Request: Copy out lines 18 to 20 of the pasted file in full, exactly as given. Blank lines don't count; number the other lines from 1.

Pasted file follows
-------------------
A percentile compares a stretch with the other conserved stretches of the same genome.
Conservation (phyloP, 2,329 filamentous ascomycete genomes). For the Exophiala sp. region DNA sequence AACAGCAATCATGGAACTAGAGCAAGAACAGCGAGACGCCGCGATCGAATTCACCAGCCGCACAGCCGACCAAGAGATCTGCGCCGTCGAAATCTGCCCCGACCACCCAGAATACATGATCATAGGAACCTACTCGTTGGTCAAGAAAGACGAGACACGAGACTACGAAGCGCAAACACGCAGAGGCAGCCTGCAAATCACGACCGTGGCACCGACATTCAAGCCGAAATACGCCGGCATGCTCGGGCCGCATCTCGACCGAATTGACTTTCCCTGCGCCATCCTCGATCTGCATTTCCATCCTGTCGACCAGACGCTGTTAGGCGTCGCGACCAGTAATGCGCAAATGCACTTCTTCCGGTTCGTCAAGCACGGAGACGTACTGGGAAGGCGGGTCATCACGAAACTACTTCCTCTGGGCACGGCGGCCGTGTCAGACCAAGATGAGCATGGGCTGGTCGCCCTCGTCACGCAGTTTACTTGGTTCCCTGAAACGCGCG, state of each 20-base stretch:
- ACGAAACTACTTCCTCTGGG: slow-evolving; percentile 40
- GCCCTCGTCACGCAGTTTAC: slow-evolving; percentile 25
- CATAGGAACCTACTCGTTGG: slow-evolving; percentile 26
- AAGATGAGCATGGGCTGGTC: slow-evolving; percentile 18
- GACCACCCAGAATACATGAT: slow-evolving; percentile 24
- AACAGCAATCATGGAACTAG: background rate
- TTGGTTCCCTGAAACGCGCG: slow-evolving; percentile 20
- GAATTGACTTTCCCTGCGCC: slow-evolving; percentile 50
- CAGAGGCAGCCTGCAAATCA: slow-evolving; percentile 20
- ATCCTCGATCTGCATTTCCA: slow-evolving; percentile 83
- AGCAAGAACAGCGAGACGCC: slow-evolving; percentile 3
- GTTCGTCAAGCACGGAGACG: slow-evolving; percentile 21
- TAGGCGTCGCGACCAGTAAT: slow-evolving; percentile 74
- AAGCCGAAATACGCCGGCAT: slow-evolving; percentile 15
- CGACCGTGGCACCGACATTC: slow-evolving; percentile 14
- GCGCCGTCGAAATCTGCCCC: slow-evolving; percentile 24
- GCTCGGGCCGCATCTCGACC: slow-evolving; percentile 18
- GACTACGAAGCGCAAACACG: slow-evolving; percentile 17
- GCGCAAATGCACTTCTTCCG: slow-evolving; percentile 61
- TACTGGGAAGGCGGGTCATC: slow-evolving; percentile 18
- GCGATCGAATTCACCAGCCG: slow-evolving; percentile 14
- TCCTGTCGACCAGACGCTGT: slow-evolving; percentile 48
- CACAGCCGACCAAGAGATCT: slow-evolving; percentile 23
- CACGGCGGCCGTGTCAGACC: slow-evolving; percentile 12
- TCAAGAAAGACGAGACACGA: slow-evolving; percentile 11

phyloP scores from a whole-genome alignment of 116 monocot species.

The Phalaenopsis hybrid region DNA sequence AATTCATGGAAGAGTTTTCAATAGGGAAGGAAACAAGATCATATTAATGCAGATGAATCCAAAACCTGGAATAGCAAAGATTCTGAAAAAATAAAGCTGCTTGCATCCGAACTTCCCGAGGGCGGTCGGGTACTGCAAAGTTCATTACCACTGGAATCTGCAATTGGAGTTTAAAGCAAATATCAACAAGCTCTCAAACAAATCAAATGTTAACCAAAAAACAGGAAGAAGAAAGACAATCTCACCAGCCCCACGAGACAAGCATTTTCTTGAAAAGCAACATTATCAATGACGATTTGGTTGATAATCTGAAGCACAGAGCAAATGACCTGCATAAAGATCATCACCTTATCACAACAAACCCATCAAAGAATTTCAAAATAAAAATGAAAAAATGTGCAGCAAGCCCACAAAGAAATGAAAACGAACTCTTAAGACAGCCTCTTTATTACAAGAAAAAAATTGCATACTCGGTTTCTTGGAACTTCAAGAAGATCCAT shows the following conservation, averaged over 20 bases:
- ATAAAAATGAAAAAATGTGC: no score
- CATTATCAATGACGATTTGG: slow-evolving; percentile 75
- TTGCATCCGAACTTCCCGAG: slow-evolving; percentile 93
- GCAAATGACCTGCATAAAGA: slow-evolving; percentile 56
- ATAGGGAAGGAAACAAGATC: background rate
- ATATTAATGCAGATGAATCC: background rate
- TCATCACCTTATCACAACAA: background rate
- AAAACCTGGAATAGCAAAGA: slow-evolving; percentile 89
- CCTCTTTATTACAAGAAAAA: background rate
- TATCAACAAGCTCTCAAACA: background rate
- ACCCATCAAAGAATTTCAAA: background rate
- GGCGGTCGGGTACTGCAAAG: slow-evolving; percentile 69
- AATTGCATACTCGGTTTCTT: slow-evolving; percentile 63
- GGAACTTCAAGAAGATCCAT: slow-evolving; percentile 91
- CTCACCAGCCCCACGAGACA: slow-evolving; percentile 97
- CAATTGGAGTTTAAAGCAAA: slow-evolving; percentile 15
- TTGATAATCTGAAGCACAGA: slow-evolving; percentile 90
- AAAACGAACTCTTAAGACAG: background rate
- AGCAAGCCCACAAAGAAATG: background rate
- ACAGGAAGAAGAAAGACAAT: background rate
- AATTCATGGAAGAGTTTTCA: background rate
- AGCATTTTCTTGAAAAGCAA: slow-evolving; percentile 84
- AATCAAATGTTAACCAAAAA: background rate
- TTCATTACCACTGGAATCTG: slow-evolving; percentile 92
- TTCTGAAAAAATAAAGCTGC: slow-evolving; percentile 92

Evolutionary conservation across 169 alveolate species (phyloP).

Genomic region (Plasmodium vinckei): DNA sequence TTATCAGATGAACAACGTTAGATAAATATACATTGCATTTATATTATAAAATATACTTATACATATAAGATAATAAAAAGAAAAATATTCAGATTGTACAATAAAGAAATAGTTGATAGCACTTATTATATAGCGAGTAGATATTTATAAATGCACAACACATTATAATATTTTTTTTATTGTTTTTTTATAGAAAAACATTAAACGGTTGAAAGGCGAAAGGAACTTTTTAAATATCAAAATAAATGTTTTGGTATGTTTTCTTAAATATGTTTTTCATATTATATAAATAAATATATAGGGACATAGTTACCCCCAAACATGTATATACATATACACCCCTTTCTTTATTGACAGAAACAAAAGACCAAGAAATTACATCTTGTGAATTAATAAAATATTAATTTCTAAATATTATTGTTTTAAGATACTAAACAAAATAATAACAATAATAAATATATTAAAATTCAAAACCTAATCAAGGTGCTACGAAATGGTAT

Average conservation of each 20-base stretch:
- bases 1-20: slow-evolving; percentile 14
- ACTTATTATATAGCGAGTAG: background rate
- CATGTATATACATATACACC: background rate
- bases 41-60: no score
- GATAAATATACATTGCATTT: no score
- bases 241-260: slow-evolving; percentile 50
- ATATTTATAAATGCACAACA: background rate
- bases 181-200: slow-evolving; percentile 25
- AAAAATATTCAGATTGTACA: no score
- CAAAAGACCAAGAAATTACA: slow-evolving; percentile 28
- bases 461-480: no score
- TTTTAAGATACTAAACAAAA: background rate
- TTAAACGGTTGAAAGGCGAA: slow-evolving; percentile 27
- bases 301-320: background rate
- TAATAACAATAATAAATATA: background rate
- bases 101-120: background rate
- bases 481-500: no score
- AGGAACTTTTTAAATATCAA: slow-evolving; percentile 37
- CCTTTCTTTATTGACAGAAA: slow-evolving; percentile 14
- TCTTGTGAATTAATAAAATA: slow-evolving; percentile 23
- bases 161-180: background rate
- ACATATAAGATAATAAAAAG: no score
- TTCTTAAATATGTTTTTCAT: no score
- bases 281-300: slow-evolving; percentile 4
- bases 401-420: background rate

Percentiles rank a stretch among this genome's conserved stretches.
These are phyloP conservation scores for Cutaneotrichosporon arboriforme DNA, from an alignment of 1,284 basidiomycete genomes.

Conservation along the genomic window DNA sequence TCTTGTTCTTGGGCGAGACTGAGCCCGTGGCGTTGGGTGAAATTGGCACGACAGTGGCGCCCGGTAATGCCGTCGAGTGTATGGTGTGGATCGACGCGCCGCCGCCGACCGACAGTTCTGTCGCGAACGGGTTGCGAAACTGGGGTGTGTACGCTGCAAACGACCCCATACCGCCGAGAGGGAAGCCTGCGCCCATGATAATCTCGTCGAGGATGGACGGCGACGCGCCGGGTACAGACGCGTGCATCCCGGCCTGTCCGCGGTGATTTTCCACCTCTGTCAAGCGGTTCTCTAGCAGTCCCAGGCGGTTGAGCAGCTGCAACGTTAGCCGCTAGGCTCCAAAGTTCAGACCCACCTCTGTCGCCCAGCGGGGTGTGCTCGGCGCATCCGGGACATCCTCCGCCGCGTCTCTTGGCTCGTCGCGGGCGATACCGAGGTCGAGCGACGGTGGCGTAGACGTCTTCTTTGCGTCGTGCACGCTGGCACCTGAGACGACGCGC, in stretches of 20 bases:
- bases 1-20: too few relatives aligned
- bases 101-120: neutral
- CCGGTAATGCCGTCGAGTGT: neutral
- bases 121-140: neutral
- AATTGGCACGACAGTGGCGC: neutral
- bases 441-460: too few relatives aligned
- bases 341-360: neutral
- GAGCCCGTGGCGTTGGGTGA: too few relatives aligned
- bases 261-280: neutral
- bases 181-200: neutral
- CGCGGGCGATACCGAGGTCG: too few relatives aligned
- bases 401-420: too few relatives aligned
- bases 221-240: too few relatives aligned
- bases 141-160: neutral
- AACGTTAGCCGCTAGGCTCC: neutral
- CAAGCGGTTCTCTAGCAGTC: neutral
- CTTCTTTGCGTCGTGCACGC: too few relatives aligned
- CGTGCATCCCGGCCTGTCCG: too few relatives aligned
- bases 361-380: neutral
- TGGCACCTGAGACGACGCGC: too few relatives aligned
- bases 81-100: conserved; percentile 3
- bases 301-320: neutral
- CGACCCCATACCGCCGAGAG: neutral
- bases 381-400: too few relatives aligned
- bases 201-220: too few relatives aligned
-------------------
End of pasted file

- GCGCCGTCGAAATCTGCCCC: slow-evolving; percentile 24
- GCTCGGGCCGCATCTCGACC: slow-evolving; percentile 18
- GACTACGAAGCGCAAACACG: slow-evolving; percentile 17